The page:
Perhaps the most dramatic difference in the games is the longpole. These are defenders who wield the lacrosse equivalent of a claymore. The pole is six feet long, taller than some of the players who use it. I watched closely to see if this weapon is unwieldy, clumsy, or awkward. Undoubtedly, a great deal of skill is needed to use it, but it is an effective weapon. Attackers can be kept at bay from a great distance if the defender is skilled and has good, quick hands. Slashes are closely monitored by the officials, so a defender just can't whack his opponent into oblivion. Nor can the defender stab with it, or use it to push an attacker back. A defender has to be deft with it, almost like a surgeon with the world's longest scalpel. And, to top it all off, the defender with the long pole occasionally needs to go upfield and join in the attack. Some good passes and decent shots ( Laurentian !!?? ) were delivered with this tool.

What it all boils down to is the determination of the player. Tools are essential, of course, and specialization is a hallmark of our civilization no matter what the human activity under examination. But it is the player, the athlete himself, who creates the game, who works harder than his opponent, who wants to win more than the other, who succeeds. Teams are a collection of hearts, minds, hands, and skills. Winning teams are those who are best able to use them all at the same time, consistently, with great effect.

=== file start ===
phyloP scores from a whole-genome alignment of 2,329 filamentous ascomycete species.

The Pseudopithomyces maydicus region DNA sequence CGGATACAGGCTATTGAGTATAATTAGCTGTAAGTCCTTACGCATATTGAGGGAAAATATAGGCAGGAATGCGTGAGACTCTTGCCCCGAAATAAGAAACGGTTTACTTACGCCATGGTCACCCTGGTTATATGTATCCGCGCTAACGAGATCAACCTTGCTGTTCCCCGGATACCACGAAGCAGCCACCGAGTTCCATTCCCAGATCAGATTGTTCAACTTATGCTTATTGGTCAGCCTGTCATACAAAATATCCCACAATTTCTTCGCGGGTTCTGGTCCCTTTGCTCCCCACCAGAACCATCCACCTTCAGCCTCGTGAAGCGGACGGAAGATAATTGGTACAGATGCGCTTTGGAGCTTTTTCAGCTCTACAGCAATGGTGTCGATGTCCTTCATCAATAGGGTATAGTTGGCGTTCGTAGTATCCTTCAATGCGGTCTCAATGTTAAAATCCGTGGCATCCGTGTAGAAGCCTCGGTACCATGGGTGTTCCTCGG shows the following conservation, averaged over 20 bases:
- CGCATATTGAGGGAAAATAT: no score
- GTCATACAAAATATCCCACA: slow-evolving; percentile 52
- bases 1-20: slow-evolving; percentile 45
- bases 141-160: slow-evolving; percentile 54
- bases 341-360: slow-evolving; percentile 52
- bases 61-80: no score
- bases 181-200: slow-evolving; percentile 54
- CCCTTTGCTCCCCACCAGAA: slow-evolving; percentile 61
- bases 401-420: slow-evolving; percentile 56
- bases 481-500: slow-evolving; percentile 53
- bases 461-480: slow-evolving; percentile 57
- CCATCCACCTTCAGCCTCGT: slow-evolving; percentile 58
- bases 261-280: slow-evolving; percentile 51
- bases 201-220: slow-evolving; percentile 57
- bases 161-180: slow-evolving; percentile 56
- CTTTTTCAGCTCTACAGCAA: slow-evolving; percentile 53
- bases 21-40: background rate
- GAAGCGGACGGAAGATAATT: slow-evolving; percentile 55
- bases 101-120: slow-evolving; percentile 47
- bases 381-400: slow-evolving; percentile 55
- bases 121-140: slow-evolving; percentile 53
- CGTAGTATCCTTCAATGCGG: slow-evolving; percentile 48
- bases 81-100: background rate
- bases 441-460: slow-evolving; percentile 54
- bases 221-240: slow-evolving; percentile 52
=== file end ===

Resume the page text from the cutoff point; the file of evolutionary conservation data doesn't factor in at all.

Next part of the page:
Friday, September 18, 2009

This is all so new. I contacted a friend who knows about blogs and computers and such. My knowledge base is so low, I pretty much only know how to type, and not very quickly. So, I have received much advice from her. I hope to impliment some of it soon.

I'm off to watch Canadian University Field Lacrosse ( CUFLA ) on Sunday. They have what they call the Great Canadian Lacrosse Bash at University Stadium in Waterloo. It's the opening face off for the season and it features 3 games, including my alma mater, the University of Western Ontario Mustangs. I'm looking forward to this. I 'm a great fan of university sports, particularly football, and I hope that the lacrosse version of college sports is just as good.